Cockroaches and Snowmen: Liminal Spaces as Liberating Mechanisms in Hage and Atwood College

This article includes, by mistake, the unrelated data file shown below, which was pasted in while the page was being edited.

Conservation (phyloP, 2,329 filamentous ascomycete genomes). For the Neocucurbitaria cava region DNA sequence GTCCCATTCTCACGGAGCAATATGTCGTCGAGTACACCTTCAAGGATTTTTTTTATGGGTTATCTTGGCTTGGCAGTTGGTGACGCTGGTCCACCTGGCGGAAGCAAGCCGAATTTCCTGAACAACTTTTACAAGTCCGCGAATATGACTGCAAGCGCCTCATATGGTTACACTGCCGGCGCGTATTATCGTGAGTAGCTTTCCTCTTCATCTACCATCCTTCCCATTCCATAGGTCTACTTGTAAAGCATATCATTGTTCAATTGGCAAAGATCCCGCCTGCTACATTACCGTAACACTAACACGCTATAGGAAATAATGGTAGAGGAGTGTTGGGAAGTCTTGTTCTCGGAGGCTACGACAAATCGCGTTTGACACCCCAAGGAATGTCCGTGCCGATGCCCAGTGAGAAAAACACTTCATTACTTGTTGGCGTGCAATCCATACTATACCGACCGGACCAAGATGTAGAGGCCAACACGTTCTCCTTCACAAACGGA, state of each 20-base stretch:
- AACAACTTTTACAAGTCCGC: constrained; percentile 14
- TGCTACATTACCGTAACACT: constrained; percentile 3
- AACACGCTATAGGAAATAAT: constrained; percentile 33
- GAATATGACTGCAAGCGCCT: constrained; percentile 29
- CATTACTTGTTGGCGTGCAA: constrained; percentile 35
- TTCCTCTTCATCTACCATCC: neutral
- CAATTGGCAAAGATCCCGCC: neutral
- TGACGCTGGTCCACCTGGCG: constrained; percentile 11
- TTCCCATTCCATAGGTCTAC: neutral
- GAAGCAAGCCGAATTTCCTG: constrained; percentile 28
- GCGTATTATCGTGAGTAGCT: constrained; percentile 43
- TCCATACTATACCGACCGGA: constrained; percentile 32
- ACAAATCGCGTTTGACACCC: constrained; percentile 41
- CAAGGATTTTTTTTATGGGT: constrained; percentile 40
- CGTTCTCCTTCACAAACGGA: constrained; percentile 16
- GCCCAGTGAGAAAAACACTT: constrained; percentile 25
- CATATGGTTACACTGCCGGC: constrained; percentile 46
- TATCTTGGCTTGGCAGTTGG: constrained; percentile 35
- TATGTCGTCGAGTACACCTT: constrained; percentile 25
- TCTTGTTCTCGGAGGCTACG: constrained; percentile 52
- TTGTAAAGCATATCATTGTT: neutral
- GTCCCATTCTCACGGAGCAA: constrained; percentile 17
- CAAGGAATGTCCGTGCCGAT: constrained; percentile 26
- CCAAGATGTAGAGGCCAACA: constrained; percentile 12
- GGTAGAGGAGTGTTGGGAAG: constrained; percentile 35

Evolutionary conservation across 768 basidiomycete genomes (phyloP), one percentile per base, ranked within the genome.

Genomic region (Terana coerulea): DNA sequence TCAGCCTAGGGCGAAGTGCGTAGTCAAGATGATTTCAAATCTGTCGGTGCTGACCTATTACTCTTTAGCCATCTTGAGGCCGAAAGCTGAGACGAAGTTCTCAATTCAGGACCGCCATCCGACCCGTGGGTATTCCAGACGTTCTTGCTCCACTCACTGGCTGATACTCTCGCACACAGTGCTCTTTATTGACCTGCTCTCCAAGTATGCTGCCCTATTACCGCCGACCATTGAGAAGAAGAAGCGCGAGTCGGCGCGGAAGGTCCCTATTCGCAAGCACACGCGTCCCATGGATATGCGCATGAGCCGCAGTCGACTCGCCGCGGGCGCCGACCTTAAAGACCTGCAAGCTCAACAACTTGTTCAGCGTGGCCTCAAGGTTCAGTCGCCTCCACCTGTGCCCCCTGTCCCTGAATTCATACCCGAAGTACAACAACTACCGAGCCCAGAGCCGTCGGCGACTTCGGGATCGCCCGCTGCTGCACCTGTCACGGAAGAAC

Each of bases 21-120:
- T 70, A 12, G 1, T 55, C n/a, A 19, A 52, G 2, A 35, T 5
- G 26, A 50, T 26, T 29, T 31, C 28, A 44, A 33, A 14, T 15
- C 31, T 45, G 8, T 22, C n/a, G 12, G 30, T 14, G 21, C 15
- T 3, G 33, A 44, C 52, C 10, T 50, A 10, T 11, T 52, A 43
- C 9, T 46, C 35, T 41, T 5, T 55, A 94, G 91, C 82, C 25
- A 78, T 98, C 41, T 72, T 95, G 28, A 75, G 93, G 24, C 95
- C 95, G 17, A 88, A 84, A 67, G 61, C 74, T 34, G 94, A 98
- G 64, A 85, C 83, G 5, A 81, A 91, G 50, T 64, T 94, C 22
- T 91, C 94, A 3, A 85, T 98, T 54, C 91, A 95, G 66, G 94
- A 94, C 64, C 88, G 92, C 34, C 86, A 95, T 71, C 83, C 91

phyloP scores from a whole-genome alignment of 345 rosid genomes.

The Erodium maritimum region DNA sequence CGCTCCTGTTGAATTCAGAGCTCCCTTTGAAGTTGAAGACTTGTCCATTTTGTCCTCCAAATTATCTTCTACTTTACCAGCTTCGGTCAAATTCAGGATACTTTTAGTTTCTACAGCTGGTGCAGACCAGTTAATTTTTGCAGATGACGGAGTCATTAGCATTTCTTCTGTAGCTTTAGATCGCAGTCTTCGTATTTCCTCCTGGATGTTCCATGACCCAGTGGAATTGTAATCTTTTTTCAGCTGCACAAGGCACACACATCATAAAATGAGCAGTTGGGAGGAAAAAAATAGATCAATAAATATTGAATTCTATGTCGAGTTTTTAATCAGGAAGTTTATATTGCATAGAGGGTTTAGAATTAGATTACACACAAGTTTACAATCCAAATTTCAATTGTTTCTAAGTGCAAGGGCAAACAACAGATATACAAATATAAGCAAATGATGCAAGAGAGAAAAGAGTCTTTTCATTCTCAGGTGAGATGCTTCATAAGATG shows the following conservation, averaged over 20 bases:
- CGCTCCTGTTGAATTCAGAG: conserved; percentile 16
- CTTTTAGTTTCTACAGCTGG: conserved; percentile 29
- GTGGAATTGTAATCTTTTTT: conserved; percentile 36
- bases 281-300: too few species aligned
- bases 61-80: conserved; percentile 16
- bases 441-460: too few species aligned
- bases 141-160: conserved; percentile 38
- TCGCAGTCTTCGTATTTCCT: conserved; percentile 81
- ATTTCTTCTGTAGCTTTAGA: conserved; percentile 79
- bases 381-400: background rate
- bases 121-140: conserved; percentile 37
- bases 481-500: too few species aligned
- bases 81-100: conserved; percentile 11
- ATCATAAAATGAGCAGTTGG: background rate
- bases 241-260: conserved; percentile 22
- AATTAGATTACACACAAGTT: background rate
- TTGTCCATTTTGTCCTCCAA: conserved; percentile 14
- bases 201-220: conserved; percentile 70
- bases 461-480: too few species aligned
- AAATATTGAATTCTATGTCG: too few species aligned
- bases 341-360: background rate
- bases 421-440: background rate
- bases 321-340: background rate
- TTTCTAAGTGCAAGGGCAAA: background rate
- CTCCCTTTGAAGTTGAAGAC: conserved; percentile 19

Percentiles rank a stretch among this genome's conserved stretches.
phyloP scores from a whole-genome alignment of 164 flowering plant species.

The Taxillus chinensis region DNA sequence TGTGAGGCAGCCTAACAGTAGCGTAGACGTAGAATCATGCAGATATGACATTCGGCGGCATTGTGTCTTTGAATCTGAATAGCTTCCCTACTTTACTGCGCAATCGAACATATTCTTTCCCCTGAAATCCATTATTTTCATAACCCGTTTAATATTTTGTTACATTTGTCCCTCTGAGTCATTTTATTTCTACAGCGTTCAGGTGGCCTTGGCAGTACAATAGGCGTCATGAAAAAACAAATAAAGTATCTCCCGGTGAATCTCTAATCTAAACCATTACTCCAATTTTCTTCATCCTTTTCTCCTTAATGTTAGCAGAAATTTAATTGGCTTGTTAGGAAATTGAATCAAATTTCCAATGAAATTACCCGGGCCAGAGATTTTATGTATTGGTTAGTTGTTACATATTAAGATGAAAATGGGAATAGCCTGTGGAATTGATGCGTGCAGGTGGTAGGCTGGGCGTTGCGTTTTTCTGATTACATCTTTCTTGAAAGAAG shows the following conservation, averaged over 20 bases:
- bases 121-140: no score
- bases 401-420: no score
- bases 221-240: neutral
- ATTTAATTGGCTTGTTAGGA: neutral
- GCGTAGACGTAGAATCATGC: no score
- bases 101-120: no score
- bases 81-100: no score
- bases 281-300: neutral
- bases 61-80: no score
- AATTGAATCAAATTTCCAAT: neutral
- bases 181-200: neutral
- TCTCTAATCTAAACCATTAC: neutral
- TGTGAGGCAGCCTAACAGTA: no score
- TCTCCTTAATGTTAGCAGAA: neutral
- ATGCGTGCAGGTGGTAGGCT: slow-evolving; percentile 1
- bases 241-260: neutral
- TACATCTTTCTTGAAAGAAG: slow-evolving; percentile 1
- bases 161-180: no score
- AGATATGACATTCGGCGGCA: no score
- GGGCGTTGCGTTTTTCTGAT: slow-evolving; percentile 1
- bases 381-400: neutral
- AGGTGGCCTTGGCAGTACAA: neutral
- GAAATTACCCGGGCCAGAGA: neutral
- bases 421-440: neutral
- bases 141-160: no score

Although optimism does not lie on the surface of Rawi Hage’s Cockroach and Margaret Atwood’s Oryx and Crake, the texts are existential discussions of the validity associated with the ‘hope for humanity’. Hage’s unnamed narrator, a suicidal immigrant, is a psychoanalytic experiment left to wander a convoluted capitalist world, while Atwood’s Snowman/Jimmy is a man experiencing a severe identity crisis in a post-apocalyptic society that is working to engineer a new race of homo sapiens. Both protagonists adopt non-human attributes in attempts to endure the consumer driven commonalities; the unnamed immigrant undergoes an ambiguous transformation into a cockroach and Jimmy is stripped of civility as a sole survivor of a virus and assumes the role of ‘Abominable Snowman’. The characters exist in marginal spaces that are outside of the capitalist system that operate their worlds as a means to attain individuality. They are classless, free-flowing signifiers that survive liminally in concealment from capitalism. Michel Foucault’s Discipline and Punish is a political lens through which the characters can be examined to segregate and distinguish their liminal statuses as a mechanism to escape corporate culture and human immorality.
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